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1. Best of Philip K Dick
2. The Philip K. Dick Collection
3. Selected Stories of Philip K.
4. The Philip K. Dick Reader
5. Philip K. Dick: Four Novels of
6. Our Friends from Frolix 8
7. Now Wait for Last Year
8. The Skull
9. The Eye of The Sibyl and Other
10. The Simulacra
11. The Selected Letters of Philip
12. Confessions of a Crap Artist
13. We Can Remember It for You Wholesale
14. Time Out of Joint
15. The Collected Stories Of Philip
16. Galactic Pot-Healer
17. Ubik
18. The Shifting Realities of Philip
19. Philip K. Dick: Five Novels of
20. A Maze of Death

1. Best of Philip K Dick
by Philip K. Dick
Mass Market Paperback: 450 Pages (1978-02-12)
list price: US$1.95
Isbn: 0345253590
Average Customer Review: 4.5 out of 5 stars
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Editorial Review

Product Description
This Halcyon Classics ebook collection contains eleven short stories and novellas by acclaimed science fiction author Philip K. Dick.Dick (1928-1982) is best known for his novel DO ANDROIDS DREAM OF ELECTRIC SHEEP?This novel was adapted for the big screen as BLADERUNNER.

This ebook is DRM free and includes an active table of contents for easy navigation.


Beyond the Door
Beyond Lies the Wub
The Crystal Crypt
The Defenders
The Gun
The Skull
The Eyes Have It
Second Variety
The Variable Man
Mr. Spaceship
Piper in the Woods
... Read more

Customer Reviews (3)

4-0 out of 5 stars Great for short stories
If you already like PKD, you will like this collection of short stories.For a sci-fi newbie, this may not be a good place to start since his stories may feel dated.It' s a good collection and a great value on kindle.

5-0 out of 5 stars Excellent Anthology of Early Philip K. Dick
This is a good anthology of Philip K. Dick's early short fiction. A number of stories ("The Defenders," "The Gun," "Mr. Spaceship") begin to explore the theme of machines replacing-- or becoming indistiguishable from-- humans, which Dick later used in his great novel "Do Androids Dream of Electric Sheep?" (later made into the brilliant film "Bladerunner"). The excellent novelette "Second Variety" was also made into a movie, albeit not a very good one, "Screamers." "Second Variety" continues to explore the machines as humans theme, and also adds in the difficulty of distinguishing reality from illusion, which became a major recurrent theme in Dick's later novels. This collection also includes the brilliant short story "The Skull," one of the best science fiction stories to grapple with the theme of religious truth.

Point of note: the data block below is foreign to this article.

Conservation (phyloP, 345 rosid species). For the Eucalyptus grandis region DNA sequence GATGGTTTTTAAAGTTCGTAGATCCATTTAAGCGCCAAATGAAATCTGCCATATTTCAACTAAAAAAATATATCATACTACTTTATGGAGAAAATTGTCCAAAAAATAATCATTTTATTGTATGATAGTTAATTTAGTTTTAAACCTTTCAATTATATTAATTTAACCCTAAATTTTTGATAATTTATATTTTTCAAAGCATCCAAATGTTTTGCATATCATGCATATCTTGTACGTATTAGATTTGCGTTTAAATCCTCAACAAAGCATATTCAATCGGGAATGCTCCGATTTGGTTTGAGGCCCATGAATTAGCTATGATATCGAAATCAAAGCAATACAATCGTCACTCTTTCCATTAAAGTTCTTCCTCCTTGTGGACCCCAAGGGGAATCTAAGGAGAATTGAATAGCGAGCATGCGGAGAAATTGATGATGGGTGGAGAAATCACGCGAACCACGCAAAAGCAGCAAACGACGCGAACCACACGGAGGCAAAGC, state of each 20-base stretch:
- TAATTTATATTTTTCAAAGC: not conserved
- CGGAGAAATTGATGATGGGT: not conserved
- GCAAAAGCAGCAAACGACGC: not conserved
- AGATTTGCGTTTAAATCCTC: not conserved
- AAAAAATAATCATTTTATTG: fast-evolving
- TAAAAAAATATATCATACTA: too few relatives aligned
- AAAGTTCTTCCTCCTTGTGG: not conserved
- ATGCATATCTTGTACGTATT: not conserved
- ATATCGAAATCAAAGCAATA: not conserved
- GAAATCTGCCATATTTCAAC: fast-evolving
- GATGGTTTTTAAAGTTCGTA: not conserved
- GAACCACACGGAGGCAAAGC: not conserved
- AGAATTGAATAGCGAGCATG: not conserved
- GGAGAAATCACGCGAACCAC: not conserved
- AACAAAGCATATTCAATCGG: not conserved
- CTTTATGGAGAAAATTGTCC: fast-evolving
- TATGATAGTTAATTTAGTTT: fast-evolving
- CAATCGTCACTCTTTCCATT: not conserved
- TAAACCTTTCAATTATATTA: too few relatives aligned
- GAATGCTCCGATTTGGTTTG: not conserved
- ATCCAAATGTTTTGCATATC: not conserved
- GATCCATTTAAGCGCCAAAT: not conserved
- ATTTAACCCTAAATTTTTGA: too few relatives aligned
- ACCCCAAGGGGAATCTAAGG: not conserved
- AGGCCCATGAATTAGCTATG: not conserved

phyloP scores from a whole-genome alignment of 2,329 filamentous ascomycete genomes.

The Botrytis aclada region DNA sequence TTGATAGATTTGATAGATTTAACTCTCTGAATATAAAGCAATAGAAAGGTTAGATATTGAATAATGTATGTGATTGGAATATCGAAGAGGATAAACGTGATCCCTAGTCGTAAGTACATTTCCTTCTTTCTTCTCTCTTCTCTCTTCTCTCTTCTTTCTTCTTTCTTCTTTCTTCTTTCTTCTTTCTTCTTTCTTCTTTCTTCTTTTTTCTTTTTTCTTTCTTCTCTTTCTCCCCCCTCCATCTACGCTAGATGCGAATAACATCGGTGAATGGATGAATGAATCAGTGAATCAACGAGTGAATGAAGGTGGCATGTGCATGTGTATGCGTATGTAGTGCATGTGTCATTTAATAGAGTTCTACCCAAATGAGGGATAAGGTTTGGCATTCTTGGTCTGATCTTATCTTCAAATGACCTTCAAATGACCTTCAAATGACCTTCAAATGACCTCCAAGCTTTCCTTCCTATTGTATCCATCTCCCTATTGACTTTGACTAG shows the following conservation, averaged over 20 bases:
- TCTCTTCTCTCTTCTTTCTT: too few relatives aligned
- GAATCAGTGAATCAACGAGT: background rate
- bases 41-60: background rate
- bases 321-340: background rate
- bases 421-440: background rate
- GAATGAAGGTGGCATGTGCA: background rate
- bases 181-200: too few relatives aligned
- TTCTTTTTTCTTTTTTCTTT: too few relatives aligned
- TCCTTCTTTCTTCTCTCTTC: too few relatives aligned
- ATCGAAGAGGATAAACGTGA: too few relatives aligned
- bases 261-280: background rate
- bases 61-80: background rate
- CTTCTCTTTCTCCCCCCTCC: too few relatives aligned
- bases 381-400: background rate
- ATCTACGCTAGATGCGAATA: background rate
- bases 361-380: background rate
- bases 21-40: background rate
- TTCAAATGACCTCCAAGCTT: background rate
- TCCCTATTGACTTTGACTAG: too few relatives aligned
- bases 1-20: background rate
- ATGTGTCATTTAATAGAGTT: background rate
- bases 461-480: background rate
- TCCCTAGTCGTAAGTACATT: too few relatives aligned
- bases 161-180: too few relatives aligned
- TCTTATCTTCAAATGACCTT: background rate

Halcyon does their usual good job here-- the Kindle book has a linked table of contents and few to no typos.

5-0 out of 5 stars Genius!Track down a used copy
If you've never read Philip K Dick, this collection of short stories is a great place to start.The first two stories in the collection (his first 2 published stories) aren't the greatest, but from the third story on it's one brilliant gem after the other.I read this book 3 months ago and it's still with me."Electric Ant" is perhaps the best SF short story I've ever read.I've read several of Dick's novels but these short stories are better! ... Read more

2. The Philip K. Dick Collection
by Philip K. Dick
Hardcover: 2950 Pages (2009-10-15)
list price: US$110.00 -- used & new: US$68.88
(price subject to change: see help)
Asin: 1598530496
Average Customer Review: 5.0 out of 5 stars
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Editorial Review

Product Description
"The most outré science fiction writer of the 20th century has finally entered the canon," exclaimed Wired Magazine when Philip K. Dick: Four Novels of the 1960s was published in May 2007. Now The Library of America has gathered all three volumes of Jonathan Lethem's definitive Philip K. Dick edition in a boxed set sure to be a must for collectors and sci-fi fans.

Four Novels of the 1960s
The Man in the High Castle (1962)
The Three Stigmata of Palmer Eldritch (1965)
Do Androids Dream of Electric Sheep? (1968)
Ubik (1969)

Five Novels of the 1960s & 70s Martian Time-Slip (1964)
Dr. Bloodmoney, or How We Got Along After the Bomb (1965)
Now Wait for Last Year (1966)
Flow My Tears, the Policeman Said (1974)
A Scanner Darkly (1977)

VALIS and Later Novels A Maze of Death (1970)
VALIS (1981)
The Divine Invasion (1981)
The Transmigration of Timothy Archer (1982) ... Read more

Customer Reviews (6)

5-0 out of 5 stars A most enlightened collection
For those already familiar with the works of the great Philip K. Dick this collection is of very high quality and well worth the modest premium. Superbly bound in royal blue hardcover and printed on fine (read: thin) paper.

For those yet to have read Dick, I excuse you and suggest that you make haste in amending your condition.

This is the first time I bought Library of America titles. Before this I have been collecting Everyman's Library series. I still do but am glad that I have given LOA a try. The one I have bought from Amazon was the Philip K. Dick box set. The paper is in a slightly thinner quality if you compare with those from Everyman's. However, with this you also got a lighter book to hold on to. LOA also boasts a much bigger collection when it comes to American writers. Really wish to see more box sets from this series in the future.